FDA is encouraging the development of abuse-deterrent formulations of opioids. What are abuse-deterrent formulations (ADF)? FDA explains:
Abuse-deterrent formulations target the known or expected routes of abuse, such as crushing in order to snort or dissolving in order to inject, for the specific opioid drug substance.
The good news is that ADF opioids reduce the abuse of opioids. However, do lead drug addicts to abuse other drugs, noteably heroin? According to a paper by Behesti (2019), the answer is likely ‘yes’.
Exploiting variation across states in OxyContin misuse prior to the reformulation, I find relative increases in the spread of hepatitis B and C in states most likely to be affected by the reformulation. In aggregate, the estimates suggest that absent the reformulation, we would have observed approximately 76% fewer cases of hepatitis C and 53% fewer cases of hepatitis B from 2011 to 2015. I find some suggestive evidence that the reformulation also lead to increases in HIV and hepatitis A, although these findings are less robust.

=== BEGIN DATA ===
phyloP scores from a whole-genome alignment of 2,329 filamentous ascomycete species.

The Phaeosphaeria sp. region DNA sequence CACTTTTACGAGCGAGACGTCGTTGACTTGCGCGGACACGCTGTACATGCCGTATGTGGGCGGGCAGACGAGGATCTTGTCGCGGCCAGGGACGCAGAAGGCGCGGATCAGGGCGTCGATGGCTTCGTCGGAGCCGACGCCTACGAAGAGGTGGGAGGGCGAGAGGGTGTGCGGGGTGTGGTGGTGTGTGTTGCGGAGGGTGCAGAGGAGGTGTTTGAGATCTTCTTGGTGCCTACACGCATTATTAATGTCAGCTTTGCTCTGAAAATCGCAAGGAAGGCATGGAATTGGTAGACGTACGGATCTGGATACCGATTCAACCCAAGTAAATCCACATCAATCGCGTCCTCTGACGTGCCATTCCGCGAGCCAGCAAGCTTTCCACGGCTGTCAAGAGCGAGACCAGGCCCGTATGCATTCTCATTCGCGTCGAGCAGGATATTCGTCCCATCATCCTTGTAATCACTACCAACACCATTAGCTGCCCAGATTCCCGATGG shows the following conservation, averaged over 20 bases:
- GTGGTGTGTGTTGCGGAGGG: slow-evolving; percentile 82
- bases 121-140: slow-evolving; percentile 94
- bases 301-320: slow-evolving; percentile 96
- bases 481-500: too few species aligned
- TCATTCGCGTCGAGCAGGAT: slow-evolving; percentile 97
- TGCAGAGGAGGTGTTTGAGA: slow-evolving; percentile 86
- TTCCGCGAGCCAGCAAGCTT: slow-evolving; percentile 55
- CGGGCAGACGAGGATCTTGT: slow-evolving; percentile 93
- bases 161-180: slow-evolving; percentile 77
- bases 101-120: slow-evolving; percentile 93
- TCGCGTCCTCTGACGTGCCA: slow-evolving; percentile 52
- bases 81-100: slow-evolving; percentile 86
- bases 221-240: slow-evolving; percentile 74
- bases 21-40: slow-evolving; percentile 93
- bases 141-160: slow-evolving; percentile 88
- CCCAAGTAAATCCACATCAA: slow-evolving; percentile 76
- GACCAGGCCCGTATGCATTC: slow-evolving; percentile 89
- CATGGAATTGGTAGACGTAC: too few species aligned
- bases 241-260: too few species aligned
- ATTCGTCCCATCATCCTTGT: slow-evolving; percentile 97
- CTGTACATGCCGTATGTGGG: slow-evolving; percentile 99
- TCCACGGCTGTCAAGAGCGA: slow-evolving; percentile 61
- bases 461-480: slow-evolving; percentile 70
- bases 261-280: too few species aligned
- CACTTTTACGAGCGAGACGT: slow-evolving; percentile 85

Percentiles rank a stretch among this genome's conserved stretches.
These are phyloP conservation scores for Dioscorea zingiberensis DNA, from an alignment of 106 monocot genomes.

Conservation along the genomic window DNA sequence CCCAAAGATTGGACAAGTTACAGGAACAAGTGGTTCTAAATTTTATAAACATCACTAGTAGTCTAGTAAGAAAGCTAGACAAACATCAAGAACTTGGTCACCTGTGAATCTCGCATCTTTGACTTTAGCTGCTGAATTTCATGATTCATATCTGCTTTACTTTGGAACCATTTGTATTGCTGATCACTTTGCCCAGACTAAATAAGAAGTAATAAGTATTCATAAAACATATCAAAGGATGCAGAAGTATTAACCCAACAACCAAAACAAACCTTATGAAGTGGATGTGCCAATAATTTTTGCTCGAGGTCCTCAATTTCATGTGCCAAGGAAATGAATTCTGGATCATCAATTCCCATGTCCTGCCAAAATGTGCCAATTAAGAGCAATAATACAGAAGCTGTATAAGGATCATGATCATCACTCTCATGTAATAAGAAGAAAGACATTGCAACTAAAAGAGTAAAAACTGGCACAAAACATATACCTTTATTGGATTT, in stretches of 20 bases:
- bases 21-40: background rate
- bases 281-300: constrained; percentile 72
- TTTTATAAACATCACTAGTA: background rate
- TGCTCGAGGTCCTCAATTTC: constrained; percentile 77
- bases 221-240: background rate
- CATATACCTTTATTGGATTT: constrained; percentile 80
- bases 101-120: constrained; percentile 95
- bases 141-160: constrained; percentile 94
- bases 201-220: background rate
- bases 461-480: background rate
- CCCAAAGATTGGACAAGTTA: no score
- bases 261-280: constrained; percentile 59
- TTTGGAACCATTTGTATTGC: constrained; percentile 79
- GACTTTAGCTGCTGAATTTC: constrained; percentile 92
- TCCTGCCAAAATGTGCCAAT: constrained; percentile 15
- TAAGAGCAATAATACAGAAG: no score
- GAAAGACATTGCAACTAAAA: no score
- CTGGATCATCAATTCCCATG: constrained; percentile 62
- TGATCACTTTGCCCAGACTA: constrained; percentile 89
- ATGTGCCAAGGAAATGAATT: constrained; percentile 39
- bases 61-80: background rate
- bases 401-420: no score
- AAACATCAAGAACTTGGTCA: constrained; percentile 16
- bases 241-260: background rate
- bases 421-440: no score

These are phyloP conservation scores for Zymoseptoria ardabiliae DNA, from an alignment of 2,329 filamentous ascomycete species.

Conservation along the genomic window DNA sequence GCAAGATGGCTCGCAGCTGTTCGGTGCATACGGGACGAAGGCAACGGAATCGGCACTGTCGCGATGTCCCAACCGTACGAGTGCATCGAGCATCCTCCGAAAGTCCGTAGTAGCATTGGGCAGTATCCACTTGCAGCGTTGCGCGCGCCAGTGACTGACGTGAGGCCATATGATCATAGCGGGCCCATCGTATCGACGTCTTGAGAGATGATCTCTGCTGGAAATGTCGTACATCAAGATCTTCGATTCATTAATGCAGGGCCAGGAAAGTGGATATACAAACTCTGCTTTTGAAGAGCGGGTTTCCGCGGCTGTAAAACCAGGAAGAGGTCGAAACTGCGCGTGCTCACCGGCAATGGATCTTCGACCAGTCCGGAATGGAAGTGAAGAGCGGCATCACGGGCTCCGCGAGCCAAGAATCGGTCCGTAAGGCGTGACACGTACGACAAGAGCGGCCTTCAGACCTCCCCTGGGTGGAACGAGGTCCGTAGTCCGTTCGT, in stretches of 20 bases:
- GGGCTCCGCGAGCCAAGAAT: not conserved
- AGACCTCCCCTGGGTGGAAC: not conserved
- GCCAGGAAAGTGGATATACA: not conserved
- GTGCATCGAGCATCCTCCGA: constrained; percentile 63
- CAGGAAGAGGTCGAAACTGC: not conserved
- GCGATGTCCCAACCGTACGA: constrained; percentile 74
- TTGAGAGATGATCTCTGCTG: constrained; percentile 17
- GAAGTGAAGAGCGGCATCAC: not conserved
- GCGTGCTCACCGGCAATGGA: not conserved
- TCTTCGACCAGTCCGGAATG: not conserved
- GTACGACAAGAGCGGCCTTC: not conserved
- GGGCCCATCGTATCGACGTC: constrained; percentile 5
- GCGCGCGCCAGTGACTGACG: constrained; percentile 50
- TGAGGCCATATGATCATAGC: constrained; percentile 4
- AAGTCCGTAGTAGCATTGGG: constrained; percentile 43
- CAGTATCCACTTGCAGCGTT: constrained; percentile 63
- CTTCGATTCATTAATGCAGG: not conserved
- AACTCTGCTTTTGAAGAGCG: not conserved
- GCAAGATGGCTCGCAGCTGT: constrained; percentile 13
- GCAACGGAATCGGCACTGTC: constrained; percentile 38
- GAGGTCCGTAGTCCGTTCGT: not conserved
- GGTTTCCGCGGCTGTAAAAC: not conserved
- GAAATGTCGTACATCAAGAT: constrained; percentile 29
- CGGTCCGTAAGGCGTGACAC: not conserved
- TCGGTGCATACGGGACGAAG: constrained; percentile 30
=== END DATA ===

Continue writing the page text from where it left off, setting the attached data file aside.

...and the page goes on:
So should we get rid of ADF formulations? Likely the answer is no. Probably ADF formulations help prevent new opioid users from becoming abusers. Among those already addicted to opioids, however, they likely will find a way to get high and thus ADF may induce these users to switch to heroin. The net health and economic impacts is not yet known, but futher study in this area is needed.